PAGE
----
In order to interpret and consequently to treat a hyponatremic state fractional excretion of urea (FEU) is usually used. Since urea is excreted by the kidney during body free water excess (eg: SIHAD) while it is saved during renal hypoperfusion states (eg: dehydration, cardiac insufficiency, etc), fractional excretion of urea is a useful marker in hyponatremic states. It helps to distinguish between hyponatremia with normal extracellular fluid (FEU higher than 65%) and hyponatremia with high or low extracellular fluid: renal hypoperfusion states (FEU lower than 35%)6,7.
In our case the patient was initially interpreted as suffering from SIADH since he had high fractional excretion of urea ( FEU: 98%) in a context of normal extracellular fluid. Because of that he was treated with free water restriction (water apport up to 800cc/day). But plasma sodium did not normalize and fractional excretion of urea became lower as it was expected under a free water restriction state (FEU: 22%).
Since water restriction did not normalized patient´s plasma sodium, and he had a sodium loss state: a high fractional excretion of sodium (FENa: 2.3 %) probably due to the senile reduced sodium reabsorbtion capability, and he also was on a chronic low sodium diet, then sodium supplement (4 g/day) was added to his gastrostomy feeding: 1500cc/day of liquid food.
After that, plasma sodium progresively bettered and normalized while fractional excretion of urea and sodium became higher (FEU: 64% and FENa: 6.5% ), reflecting an augment in salt and water apport. No clinical signs of water and salt overload were detected (Table1).
We propose for this particular entity the name of senile sodium leakage hyponatremia. A name that reflects its physiopathologic mechanism and the age group where it takes place.
Another remarkable point in our case was the fact that patient´s high FEU made us to interpret this hyponatremia as a SIADH induced one. Since it has already been described that FEU is higher in the healthy elderly 8 a high fractional excretion of urea can be a confounding factor when it is used in order to find out the inducing hyponatremia mechanism in the elderly.
Senile sodium leakage hyponatremia is an entity that should be taking into account in hyponatremic old patients and fractional excretion of urea seems to be a not realiable index in hyponatremia evaluation in this aged group..
1.- Halperin M, Goldstein M. Hyponatremia. In Halperin M, Goldstein M (Eds). Fluid, electrolyte and acid-base physiology. Philadelphia. W.B. Saunders. 1999: 283-285
2.- Musso CG, Fainstein I, Kaplan R, Galinsky D, Macías Núñez JF. In Macías Núñez JF, (Eds). Geriatría desde el principio. Barcelona. Glosa. 2000: 245-252
3.- Macías Núñez JF, García Iglesias C, Bondía Román A, Rodriguez Commes LJ, Corbacho Becerra L, Tabernero Romo JM, De Castro del Pozo. Age and Ageing. 1978, 7: 178-181
4.- Sterns R, Spital A, Clark E. Disorders of water balance. In Kokko J, Tannen R (Eds). Fluids and electrolytes. Philadelphia. W B Saunders: 63-1090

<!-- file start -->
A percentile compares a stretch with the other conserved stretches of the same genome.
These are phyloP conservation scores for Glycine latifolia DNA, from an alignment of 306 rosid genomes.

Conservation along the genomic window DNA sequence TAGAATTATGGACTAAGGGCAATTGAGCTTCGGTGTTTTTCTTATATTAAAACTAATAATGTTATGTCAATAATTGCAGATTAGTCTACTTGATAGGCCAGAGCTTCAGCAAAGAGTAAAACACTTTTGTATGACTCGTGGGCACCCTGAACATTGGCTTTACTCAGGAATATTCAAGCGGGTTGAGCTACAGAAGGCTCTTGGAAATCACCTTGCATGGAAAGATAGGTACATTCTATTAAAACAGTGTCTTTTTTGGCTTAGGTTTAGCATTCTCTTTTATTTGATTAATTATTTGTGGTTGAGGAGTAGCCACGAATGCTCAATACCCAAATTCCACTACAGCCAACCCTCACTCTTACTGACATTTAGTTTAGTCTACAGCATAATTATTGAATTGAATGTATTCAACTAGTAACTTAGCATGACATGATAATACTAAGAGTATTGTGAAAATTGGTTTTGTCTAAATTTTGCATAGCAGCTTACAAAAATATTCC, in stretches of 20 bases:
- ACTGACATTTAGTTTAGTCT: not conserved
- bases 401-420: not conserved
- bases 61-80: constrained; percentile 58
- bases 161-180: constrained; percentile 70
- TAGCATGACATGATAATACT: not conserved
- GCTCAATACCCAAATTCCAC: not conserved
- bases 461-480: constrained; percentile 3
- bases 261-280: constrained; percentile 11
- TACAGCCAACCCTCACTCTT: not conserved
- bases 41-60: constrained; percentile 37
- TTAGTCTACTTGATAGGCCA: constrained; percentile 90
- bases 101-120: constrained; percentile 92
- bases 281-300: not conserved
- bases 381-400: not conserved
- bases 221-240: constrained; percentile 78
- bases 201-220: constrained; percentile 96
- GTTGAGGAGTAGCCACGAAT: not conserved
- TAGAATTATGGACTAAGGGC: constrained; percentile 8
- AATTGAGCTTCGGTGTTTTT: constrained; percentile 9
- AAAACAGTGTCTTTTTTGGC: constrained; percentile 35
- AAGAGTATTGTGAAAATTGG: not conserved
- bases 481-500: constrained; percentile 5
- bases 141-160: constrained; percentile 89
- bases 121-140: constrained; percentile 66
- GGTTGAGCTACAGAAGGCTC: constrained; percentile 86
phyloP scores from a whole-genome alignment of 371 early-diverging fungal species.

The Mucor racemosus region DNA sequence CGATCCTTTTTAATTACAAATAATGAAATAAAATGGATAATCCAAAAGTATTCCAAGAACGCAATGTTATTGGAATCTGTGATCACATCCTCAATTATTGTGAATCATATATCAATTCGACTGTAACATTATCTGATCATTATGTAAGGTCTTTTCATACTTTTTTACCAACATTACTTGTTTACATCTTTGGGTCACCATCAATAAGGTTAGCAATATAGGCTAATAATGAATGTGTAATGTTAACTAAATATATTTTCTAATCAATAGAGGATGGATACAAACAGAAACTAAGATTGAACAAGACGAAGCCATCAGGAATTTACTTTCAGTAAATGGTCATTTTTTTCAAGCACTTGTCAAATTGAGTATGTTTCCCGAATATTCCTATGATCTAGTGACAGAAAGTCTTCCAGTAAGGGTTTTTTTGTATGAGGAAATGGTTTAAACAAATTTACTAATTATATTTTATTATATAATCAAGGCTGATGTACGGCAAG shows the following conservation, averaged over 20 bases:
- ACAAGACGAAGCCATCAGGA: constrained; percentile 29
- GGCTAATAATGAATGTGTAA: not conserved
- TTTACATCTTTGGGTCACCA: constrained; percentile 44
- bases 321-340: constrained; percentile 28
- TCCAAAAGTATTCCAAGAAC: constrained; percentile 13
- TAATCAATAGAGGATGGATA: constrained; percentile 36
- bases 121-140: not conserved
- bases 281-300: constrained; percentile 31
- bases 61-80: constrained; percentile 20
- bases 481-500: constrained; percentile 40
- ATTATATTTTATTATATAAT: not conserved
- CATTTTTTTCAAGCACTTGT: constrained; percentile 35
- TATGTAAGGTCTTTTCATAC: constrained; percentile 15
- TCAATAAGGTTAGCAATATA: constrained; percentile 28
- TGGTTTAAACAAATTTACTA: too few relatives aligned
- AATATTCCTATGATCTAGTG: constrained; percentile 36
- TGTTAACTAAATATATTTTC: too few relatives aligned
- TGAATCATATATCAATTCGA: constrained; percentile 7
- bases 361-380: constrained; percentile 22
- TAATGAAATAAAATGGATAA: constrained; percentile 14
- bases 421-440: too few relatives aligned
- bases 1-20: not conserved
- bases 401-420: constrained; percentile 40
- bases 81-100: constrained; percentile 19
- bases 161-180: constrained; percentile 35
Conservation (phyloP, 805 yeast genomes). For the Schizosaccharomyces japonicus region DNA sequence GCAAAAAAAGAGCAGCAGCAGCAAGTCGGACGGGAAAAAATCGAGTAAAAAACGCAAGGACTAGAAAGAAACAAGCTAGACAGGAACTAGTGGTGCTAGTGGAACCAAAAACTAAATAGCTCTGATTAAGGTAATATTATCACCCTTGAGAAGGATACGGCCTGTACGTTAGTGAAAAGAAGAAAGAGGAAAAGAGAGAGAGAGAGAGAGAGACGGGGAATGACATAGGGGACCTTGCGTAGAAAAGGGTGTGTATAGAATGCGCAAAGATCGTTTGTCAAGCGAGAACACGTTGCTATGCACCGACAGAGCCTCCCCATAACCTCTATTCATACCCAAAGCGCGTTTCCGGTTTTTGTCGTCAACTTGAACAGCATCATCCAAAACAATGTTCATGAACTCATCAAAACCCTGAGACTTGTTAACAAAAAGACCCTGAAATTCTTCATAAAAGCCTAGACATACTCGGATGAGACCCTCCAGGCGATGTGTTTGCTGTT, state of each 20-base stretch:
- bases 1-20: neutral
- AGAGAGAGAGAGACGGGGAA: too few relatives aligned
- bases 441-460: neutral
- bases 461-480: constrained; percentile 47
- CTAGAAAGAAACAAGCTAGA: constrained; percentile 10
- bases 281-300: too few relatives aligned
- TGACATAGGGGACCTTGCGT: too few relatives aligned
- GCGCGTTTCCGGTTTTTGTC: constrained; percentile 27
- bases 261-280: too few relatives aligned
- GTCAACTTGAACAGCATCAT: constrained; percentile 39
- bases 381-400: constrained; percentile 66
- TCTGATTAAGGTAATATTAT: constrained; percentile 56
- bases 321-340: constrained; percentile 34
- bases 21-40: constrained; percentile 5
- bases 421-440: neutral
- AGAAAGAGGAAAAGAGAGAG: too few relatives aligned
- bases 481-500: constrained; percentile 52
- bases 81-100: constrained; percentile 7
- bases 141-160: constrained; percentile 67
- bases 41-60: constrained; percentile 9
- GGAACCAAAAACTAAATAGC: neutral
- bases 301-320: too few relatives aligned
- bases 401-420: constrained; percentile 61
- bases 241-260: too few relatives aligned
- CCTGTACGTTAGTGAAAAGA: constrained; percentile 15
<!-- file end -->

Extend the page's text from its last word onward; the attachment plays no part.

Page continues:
5.- Macías Núñez JF, Bondia Roman A, Rodruiguez Commes JL. Physiology and disorders of water balance and electrolytes in the elderly. In Macías Núñez JF, Stewart Cameron J (Eds). Renal function and disease in the elderly. London. Butterworths. 1987: 67-93
6.- Bazerque F. ‹Hypoosmolar and hyperosmolar syndroms›. In Pacin J, Dubin A, Gallesio A, Laffaire E, Maskin B, San Roman E (Eds). ‹Intensive Care›. Buenos Aires. Panamericana. 1995: 369-384.
7.- Lise Bankir. Urea and the kidney. In Brenner B (Ed). The kidney. Philadelphia. WB Saunders. 1996: 571-606.
8.- Musso C, Macías Núñez JF, Fainstein I, Kaplan R. Función tubular renal en el muy anciano. Rev Esp Geriatr Geront 2004; 39(5): 314-319
Comment of the reviewer Pedro Abáigar Luquín MD PhD. Nephrology Department. Hospital General Yagüe. Burgos. España
This is a report regarding a case of hyponatremia in an aged nursing home patient which is a frequent disorder in this population.
I would like to remark that conversely to healthy people where urinary volume is determined by the amount of their water intake, in patients suffering from the syndrome of inappropiate antidiuretic hormone secretion this volume is determined by the amount of solute that they have to excrete by urine. Besides, malnutrition could be another cause of hyponatremia in this group.
In this report, the whole solute apport: salt and urea, could have helped in normalizing the patient´s natremia.
It would have been better to document the patient´s plasma and urinary osmolality, as well as his weight before and after the water restriction and sodium apport maneuvers. These data would have been useful in order to interpret this case.
Comment of the reviewer Ramón Díaz-Alersi, MD. S. Medicina Intensiva. Hospital Puerto Real. Cádiz. España.
The old people, specially the frail and dependent ones, are prone to suffer water and electrolytes disorders, as is the case in the present report. In a hyponatremic patient, it should be firstly rouled out the presence of water excess and then the presence of a sodium lack. This was the way followed by the authors, but unfortunately their data was not enough to certificated the hyponatremia etiology of this case.
It would have been very interesting to have a description of the patient´s plasma and urinary osmolality (even calculated), blood preassure, and the appearance of symptoms related to his hyponatremia.
Received, March 19, 2006.
Published, April 11, 2006.